Xbox One X vs PS4 Pro: What’s the difference?
Although Microsoft announced its 4K games console during E3 2016 last June, it was Sony that beat it to the punch, releasing its mid-generation upgrade a full year before the Xbox equivalent.
The PS4 Pro has been available since the end of last year and provides 4K gaming – sometimes natively – so it holds the mantel of the most powerful console on the market. Until the Xbox One X is available, that is.
The One X (formerly known as Project Scorpio) will be released on 7 November and, with the benefit of hindsight, is even more powerful and fast that its PlayStation equivalent.
So here’s a rundown of the two might gaming powerhouses to see which would suit you best.
- Xbox One X: Release date, price, specs and everything you need to know
- Sony PS4 Pro: Price, specs and everything you need to know
- PS4 Pro review
Xbox One X vs PS4 Pro: Graphics
The Xbox One X will offer 4K HDR gaming, like the PS4 Pro.
Microsoft official unveiled its machines during its E3 2017 press conference and revealed that the GPU will be capable of natively running games at 4K 60fps. This is something the Pro finds hard to achieve.
The Scorpio system on chip (SoC) has 6 teraflops of computing power just to render 4K graphics – that’s high-end PC graphics card stuff. And it is optimised to ensure they run as smoothly as possible.
The PS4 Pro has 4.20 teraflops of graphics processing power, using an AMD Radeon-based GPU. It looks less powerful on paper, but is capable of rendering games in 4K and with High Dynamic Range (HDR) colour and contrast processing. They just seem to stick to 30fps, however, at least when run in native 2160p.
Both consoles are expected to playback 4K HDR video via streams, although the PS4 Pro does not have a 4K Ultra HD Blu-ray player. The Xbox One X does have a 4K BD deck.
Xbox One X vs PS4 Pro: CPU and memory
Xbox One X has an octa-core processor, with eight custom x86 cores running at 2.3GHz.
The PS4 Pro also has an octa-core CPU, the x86-64 “Jaguar”, but runs slower at 2.1GHz.
An important differentiator is that the One X also offers 12GB of GDDR5 RAM. The PS4 Pro has 8GB.
In addition, the memory sported by the Xbox One X has a bandwidth of 326GB/s. The Pro, in comparison, is restricted to 218GB/s.
This might not make much difference in general gaming, at least initially. But as developers get more to grips with the extra power, the more they will be able to eek out of it in the future and the better the overall console experience will be.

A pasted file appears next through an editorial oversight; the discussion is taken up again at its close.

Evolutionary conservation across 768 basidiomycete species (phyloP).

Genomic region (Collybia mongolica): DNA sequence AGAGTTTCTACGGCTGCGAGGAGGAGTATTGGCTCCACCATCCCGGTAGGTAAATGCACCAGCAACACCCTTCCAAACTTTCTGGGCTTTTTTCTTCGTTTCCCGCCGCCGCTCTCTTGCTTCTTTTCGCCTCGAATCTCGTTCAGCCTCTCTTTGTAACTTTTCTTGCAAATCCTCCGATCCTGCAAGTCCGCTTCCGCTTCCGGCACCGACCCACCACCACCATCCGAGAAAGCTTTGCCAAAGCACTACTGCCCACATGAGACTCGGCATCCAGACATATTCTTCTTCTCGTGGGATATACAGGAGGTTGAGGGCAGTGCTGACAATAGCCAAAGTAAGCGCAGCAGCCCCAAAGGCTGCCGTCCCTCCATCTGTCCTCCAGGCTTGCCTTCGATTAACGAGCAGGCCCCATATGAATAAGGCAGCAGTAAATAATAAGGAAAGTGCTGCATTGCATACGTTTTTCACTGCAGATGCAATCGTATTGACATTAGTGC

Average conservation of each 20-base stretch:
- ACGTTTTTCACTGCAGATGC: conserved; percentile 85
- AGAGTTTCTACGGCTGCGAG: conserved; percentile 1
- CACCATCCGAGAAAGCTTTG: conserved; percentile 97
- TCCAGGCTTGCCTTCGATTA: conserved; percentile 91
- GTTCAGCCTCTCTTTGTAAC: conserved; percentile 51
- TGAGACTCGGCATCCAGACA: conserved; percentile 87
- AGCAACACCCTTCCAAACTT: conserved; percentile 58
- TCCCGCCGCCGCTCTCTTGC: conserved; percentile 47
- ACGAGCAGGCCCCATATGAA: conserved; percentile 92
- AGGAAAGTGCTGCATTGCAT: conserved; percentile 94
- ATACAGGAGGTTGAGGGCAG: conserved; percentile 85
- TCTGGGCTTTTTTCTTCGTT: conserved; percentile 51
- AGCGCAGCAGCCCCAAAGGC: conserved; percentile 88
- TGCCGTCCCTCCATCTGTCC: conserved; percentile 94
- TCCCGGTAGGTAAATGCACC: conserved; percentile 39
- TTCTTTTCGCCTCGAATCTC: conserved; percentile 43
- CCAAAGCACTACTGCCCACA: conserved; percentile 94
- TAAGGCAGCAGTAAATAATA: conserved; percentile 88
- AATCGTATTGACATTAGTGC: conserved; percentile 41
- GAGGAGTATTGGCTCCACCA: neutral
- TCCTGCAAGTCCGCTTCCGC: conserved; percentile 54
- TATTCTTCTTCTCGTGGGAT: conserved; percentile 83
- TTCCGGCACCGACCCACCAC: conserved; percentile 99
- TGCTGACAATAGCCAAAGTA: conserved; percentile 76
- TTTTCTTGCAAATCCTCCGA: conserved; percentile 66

Xbox One X vs PS4 Pro: Virtual reality
One of the aimed digs Xbox sent PlayStation’s way during its E3 press event was about virtual reality.
While Sony is already in the VR space with the PSVR headset, Microsoft has repeatedly delighted in revealing that Xbox One X will be capable of running better, higher-res VR devices.
The company explained that Xbox One X will eventually be able to run its own Mixed Reality headsets, made by manufacturers such as Acer and HP. They will be better spec’ed than the PSVR.
The PlayStation VR uses a single 1920 x 1080 OLED panel to serve 960 x 1080 to each eye, while the Mixed Reality headsets could have overall resolutions similar to the Oculus Rift – 2160 x 1200, so 1080 x 1200 for each eye.
It is also possible that major VR headset manufacturers, such as Oculus and HTC, could support the Xbox One X because it essentially runs on Windows 10.
To be honest, from our experiences with all three headsets, that doesn’t matter that much when a game is good enough. It matters more that an experience is smooth than in higher resolutions.
Xbox One X vs PS4 Pro: Price and release date
This is where Sony wins hands-down. The PS4 Pro is already available.
The Xbox One X, on the other hand, will be available from 7 November.
The PS4 Pro also has the upper hand when it comes to price. It currently costs £349 with rumours of a further price drop on the horizon.
The Xbox One X is a full £100 more expensive, at £449. It is more powerful sure, but you have to pay a premium for the extra oomph.
Xbox One X vs PS4 Pro: Backward compatibility
One of the things current-gen console owners will be most worried about is what the two high-end consoles mean for their existing machines.
Thankfully, both manufacturers have taken strides to ensure that, while their new consoles are better and higher spec’ed, all games released going forward will be compatible with the standard consoles too.
Think of it like a PC. Some people have the ability to play games at 4K, others in Full HD, and others still are capped at lower resolutions depending on their graphics card. They can still all buy the same games though, which scale at a software level to offer the best experience possible per computer.
The PS4 Pro is able to play many archive games in higher resolutions and with HDR, thanks to a swathe of patches either applied now or coming soon.
We’ve had confirmation that the Xbox One X will offer the same. More than 30 existing Xbox One games will come with 4K HDR patches after the new console is available and that list will expand in time.
To be honest, at this stage it is impossible to judge which of the two consoles will be “the most powerful ever” thanks to only one of them being available to us to test properly.
The Xbox One X spec list certainly suggests the new console will be, but we’ve not played with one for an extended period yet. The signs are certainly there, though.
The PS4 Pro is certainly the most powerful console currently available.
One thing’s for sure; it’s an exciting time to be a gamer.